6 Things Executives Want to Know About the Project Portfolio

Think a project portfolio management methodology is only useful to your project team? Think again. Broad awareness into the company’s active projects, along with those initiatives that are still in the planning pipeline, offers tremendous benefits to executives and other senior decision makers. The amount of information that can be gathered and analyzed across the portfolio is immense, but among all the data available with a portfolio view, a handful of key metrics and trends are often the most helpful and important.
Project Portfolio
1 – Project performance. Knowing which projects are delivering the anticipated results and which are faltering is a valuable piece of information for high-level stakeholders. Their own career path trajectories—not to mention performance evaluations conducted by board members, business collaborators, financial consultants, and others on the leadership team—may depend on how well the projects in their areas of responsibility have performed over the years. This data is of critical importance if an executive has been tasked with turning around an ailing division or overseeing a can’t-fail project.
2 – Status of project investments. Significant amounts of money are dedicated to projects, particularly those that are highly visible in the marketplace or that will have a strategic impact on the company’s long-term financial picture. With this perspective in mind, the leadership team is keenly interested to see if the company’s expenditures are delivering the expected returns. Those in the C-suite may also want to know where mid-project deliverables stand against expected timing if an initiative is still in the early stages.
3 – Timing of key milestones.With so many projects vying for their attention, executives may quickly want to know the status of important events. These could be far in the future—the estimated launch timing for a new product, for example—or something that’s already been completed, such as which weekend an updated piece of software went live. Between regulatory obligations and the need to keep downstream initiatives on track, the senior management group must maintain awareness of these milestones.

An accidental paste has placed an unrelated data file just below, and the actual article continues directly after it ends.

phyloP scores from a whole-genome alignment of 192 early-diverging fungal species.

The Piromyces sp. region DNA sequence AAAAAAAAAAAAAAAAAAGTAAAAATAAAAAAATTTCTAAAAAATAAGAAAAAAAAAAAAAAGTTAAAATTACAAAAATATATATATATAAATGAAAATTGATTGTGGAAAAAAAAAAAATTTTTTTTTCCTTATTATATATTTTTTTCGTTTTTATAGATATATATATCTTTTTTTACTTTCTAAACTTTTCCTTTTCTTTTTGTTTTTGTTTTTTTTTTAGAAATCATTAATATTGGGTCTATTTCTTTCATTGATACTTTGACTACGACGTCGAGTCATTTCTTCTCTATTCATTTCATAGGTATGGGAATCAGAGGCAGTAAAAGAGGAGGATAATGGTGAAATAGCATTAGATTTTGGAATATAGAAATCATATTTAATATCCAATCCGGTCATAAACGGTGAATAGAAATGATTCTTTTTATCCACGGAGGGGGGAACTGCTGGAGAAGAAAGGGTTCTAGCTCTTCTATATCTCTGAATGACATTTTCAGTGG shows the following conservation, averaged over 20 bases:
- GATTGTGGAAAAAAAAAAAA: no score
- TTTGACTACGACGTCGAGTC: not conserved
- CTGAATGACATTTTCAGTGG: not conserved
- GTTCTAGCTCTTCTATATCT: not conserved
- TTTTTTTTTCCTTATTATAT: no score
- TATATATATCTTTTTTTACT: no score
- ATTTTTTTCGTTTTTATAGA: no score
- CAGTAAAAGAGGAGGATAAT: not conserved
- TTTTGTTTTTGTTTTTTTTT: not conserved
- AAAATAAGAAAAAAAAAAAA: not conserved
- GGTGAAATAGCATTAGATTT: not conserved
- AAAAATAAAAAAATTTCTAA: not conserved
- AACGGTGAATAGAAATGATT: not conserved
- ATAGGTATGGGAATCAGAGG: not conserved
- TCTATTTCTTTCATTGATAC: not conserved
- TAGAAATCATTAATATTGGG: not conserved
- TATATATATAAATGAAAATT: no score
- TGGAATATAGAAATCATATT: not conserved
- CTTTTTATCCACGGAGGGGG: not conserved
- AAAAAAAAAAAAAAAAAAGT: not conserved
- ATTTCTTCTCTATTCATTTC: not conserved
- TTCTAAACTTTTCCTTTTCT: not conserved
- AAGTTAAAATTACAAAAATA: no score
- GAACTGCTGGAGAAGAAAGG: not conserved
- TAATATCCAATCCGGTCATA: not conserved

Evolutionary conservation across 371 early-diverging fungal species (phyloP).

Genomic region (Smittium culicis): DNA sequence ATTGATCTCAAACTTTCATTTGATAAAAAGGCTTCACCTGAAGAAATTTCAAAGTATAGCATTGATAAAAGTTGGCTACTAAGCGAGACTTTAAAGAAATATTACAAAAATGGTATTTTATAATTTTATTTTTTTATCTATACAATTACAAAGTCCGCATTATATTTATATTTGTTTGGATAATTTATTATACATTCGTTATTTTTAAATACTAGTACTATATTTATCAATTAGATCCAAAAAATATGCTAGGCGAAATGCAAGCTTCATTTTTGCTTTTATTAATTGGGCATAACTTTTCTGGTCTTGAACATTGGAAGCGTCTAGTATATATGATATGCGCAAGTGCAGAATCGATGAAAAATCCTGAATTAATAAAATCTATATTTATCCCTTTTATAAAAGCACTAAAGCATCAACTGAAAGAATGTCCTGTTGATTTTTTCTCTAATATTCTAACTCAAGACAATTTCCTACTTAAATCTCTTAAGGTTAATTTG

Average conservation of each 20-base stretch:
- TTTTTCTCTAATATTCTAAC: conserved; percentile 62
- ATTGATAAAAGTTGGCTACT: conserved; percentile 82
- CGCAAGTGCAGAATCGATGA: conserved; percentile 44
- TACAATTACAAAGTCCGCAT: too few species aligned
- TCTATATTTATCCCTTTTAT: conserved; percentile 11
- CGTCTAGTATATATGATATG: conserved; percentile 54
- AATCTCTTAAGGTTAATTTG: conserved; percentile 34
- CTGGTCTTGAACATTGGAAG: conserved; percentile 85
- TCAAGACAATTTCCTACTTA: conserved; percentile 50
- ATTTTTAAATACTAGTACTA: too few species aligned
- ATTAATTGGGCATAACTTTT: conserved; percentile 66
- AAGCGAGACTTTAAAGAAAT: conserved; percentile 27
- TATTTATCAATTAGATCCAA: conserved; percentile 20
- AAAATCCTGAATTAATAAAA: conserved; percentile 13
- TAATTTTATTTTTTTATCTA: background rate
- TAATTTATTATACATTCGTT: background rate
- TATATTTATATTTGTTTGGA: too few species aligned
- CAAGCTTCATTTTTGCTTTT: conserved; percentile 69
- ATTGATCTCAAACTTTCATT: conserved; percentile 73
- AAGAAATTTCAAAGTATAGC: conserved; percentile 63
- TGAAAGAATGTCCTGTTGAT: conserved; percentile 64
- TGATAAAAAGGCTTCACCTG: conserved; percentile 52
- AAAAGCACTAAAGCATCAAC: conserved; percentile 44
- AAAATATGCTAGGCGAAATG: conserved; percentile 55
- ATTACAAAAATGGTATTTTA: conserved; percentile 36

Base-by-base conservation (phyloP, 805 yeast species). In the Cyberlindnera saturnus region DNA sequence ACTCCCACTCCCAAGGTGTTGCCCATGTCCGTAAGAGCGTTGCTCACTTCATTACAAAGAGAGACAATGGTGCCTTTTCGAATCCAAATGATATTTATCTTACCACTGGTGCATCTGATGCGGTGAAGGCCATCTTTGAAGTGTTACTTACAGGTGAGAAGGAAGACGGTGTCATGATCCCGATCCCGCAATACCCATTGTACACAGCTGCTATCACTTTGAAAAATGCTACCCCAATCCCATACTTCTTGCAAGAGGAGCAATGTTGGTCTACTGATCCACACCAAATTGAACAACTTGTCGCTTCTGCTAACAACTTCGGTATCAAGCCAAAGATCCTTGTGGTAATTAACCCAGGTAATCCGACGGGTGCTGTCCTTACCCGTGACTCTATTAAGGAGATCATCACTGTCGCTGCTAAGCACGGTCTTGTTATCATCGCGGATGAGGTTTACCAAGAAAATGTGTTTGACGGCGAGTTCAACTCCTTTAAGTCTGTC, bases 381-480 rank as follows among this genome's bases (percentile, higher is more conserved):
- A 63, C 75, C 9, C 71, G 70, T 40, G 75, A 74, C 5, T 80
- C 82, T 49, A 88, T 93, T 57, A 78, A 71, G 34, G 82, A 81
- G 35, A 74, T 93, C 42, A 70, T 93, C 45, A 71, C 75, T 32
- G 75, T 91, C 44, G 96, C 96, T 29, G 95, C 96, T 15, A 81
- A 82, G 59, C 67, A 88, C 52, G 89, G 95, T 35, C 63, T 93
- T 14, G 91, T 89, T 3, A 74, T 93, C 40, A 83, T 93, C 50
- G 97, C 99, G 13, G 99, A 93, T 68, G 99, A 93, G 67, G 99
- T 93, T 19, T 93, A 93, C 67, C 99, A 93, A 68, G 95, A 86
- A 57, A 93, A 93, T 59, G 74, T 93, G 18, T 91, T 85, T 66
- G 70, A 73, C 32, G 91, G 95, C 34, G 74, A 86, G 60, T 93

4 – Resource allocations and consumption.Once the organization’s leaders are able to see across multiple projects, they’ll find information about how labor and material usage compares to forecasts to be helpful in working through operational issues in other areas of the company. This level of understanding is also of great use when addressing shortages or potential conflicts, as senior staff often play a key role in reallocating resources to ensure that high-priority projects remain on track.
5 – Issues, problems, risks.All too often, the C-suite is left in the dark when it comes to bad news. Looming concerns may be covered up in hopes the project team can get things resolved before the higher-ups find out about them, or low-level problems sometimes spiral out of control if they aren’t caught early enough. A lack of knowledge about where challenges exist puts the executives in a terrible position as they try to explain to investors or business partners why the company is behind schedule or why additional funding is needed. However, if they’re able to see possible issues ahead of time, the leadership group can be instrumental in implementing a fix before the situation becomes a crisis.
6 – Opportunities for improvement.Once the data is available to see how various projects are performing and where delays, budget overages, workforce conflicts, and other problems have occurred, it’s natural for the senior management group to want to find ways to do better on future efforts. A focus on continuous improvement very often begins at the executive level and can be an important step toward tackling larger, more complex, and more strategically important projects.

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